But not all customary marriages consummated in other jurisdictions are recognised as valid by English courts.  Where one party or both parties to the marriage did not intend to regard the ceremony as marriage ceremony but intended to be an engagement or introduction ceremony then the court will draw inference as appropriate.

In Alfonso-Brown v Millwood [2006] the Family Division court came close to recognising a purported customary marriage as valid, while according to the facts; including video footage of the ceremony, it was just an engagement ceremony.  The Judge, Mr Justice Singer had two pertinent issues to resolve in order to determine whether the Petitioner, Patricia Alfonso-Brown was entitled to any financial relief from the Respondent.  The first was whether the event that took place at Osu, Accra in Ghana on 27 December, 1997 constituted a marriage in accordance with the customary law of Ga people of Ghana.  The second would only arise if the answer to the first question was positive.  Did the Respondent intend to marry the Petitioner at the time?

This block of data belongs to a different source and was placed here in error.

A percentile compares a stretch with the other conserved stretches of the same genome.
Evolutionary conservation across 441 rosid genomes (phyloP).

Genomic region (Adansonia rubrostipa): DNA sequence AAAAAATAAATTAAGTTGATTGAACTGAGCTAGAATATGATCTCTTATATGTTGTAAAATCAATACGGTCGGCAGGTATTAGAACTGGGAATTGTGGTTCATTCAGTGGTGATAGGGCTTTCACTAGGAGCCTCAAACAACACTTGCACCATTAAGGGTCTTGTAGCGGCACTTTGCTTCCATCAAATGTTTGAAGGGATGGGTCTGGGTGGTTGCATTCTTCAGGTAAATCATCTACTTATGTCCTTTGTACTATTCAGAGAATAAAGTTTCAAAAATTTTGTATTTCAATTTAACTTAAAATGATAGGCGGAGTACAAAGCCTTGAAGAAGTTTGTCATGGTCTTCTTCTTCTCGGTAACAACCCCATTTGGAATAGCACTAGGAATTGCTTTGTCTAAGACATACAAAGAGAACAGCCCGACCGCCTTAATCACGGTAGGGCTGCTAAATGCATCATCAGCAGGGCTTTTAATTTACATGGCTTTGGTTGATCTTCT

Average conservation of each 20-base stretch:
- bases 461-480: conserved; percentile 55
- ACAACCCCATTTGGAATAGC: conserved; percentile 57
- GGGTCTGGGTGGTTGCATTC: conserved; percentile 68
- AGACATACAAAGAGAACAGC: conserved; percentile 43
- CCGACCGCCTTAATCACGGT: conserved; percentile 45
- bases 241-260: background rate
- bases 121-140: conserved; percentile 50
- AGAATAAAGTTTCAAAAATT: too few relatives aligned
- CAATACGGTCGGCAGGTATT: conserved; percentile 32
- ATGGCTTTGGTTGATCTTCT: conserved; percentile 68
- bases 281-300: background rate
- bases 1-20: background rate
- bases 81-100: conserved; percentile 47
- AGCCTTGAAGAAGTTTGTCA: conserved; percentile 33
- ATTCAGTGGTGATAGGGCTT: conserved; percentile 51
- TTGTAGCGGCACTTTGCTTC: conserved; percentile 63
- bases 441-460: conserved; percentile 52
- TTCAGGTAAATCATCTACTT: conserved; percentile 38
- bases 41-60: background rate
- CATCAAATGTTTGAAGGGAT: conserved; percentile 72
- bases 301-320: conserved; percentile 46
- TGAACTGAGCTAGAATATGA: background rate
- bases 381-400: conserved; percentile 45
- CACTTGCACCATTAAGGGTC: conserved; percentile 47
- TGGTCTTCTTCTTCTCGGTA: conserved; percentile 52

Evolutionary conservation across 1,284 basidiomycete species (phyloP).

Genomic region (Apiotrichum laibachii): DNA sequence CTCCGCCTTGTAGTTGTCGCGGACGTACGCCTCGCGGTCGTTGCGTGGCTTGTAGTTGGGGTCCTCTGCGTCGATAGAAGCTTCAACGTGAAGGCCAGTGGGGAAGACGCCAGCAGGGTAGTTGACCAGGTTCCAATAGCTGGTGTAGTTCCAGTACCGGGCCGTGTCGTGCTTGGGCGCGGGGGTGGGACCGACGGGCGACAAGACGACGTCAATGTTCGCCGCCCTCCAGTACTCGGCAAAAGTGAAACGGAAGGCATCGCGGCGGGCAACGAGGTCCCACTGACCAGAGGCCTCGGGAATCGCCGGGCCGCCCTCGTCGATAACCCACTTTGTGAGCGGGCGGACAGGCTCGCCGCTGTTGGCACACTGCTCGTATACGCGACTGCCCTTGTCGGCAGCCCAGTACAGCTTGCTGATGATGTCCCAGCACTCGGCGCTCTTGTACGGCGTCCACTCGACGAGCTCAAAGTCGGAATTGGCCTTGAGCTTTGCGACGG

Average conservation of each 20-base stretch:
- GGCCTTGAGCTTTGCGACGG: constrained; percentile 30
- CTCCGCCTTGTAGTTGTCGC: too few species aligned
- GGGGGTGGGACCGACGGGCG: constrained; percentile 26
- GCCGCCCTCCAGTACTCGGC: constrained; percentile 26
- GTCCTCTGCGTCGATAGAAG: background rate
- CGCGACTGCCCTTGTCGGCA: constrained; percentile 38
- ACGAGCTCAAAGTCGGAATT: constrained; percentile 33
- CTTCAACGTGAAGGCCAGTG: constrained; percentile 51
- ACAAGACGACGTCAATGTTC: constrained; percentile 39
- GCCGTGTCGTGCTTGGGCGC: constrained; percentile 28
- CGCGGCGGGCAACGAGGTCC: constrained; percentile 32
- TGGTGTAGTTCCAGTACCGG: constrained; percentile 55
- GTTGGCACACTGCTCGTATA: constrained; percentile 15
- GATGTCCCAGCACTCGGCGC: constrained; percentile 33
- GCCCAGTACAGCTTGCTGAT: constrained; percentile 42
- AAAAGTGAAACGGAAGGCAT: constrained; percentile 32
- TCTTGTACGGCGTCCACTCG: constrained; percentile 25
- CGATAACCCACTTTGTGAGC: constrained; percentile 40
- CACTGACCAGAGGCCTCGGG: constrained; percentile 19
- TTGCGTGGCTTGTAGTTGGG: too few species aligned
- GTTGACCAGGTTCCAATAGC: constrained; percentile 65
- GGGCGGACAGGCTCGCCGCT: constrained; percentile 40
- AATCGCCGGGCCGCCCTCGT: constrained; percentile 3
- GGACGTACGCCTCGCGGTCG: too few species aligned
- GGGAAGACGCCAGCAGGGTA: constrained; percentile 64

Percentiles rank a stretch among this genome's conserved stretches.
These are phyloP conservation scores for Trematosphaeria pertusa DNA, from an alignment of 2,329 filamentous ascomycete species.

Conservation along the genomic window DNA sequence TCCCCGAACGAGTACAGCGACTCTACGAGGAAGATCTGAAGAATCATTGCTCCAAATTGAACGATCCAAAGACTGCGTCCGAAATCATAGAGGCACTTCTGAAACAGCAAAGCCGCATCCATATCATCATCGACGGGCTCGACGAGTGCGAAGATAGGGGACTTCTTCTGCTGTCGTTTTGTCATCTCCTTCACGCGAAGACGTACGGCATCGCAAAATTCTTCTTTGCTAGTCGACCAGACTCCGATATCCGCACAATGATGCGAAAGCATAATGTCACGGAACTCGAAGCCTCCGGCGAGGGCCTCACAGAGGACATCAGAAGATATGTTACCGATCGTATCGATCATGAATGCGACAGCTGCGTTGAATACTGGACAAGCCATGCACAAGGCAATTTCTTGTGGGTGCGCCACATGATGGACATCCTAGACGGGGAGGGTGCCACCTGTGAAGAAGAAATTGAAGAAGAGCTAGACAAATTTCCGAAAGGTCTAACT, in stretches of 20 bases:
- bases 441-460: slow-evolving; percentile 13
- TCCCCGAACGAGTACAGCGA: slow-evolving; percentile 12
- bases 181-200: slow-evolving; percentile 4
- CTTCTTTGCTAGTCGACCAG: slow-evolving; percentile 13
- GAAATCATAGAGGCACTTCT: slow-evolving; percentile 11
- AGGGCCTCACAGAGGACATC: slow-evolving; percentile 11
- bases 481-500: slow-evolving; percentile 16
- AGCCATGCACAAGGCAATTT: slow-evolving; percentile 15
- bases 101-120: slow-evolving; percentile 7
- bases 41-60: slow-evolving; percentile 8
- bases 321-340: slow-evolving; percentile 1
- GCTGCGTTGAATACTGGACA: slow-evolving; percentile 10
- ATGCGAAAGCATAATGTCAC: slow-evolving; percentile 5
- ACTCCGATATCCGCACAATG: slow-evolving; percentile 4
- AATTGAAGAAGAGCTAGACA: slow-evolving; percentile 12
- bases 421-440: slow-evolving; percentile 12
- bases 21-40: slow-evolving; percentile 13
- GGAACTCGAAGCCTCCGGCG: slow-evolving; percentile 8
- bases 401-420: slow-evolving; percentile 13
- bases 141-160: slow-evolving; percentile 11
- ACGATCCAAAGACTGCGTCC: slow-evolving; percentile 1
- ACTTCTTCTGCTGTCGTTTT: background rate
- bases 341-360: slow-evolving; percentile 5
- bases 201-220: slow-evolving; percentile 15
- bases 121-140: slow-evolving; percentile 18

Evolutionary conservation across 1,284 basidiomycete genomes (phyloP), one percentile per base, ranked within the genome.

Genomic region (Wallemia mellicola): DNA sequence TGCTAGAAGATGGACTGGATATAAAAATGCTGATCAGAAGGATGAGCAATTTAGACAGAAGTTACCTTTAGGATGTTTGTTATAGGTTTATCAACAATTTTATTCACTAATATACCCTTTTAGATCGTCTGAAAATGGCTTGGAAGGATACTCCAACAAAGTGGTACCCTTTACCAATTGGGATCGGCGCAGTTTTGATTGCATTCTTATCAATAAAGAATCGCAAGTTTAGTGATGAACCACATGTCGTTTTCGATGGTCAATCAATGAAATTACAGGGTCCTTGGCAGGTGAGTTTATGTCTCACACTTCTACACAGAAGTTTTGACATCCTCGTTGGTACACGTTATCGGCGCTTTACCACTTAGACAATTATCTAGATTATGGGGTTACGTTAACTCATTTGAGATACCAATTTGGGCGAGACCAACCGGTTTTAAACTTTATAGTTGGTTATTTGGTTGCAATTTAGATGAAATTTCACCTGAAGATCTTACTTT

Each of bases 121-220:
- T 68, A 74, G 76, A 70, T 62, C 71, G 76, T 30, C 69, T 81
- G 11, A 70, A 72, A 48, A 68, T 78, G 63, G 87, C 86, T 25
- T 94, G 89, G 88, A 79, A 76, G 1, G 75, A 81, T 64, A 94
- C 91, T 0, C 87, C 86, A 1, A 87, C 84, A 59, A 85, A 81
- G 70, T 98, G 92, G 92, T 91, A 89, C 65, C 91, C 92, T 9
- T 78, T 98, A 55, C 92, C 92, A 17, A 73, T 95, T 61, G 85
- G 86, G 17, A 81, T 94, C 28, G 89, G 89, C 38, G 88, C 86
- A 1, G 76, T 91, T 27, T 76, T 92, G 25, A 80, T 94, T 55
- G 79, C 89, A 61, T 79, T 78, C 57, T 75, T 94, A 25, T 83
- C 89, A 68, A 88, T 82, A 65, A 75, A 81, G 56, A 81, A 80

Alfonso-Brown – the Petitioner (44yrs) is Ga-speaking woman who hailed from Accra.  Millwood – the Respondent (61yrs) married first wife in 1965 and divorced in 1999.  He remarried wife (No.2) in July 2003. In a sworn affidavit by the Petitioner her love affair with the Respondent lasted from 1991to 2002, during which period both the Respondent and the Petitioner were still married to their first spouses. The Petitioner’s marriage was dissolved in 1994.

The Petitioner applied to the court for Ancillary Relief from the Respondent on the basis that the ceremony that took place in Ghana on 27 December, 1997 was a customary marriage.  The Respondent denied any valid marriage ceremony ever taken place.  He argued that the ceremony was only traditional engagement ceremony.

The court decided in spite of the evidence tendered; including video recording of the ceremony and written Affidavits from relatives of the Petitioner that the ceremony was not a marriage ceremony and that the Petitioner had known throughout that the ceremony was not a marriage but an engagement ceremony.

What is Comity of Nations?

Comity of Nations is a courtesy agreement between nations where each nation will recognise the laws and institutions of the other.

Isaac Abbey   LLB
St Albans, UK
Associate Member of the Chartered Institute of Legal Executives (CILEx)

10 September 2012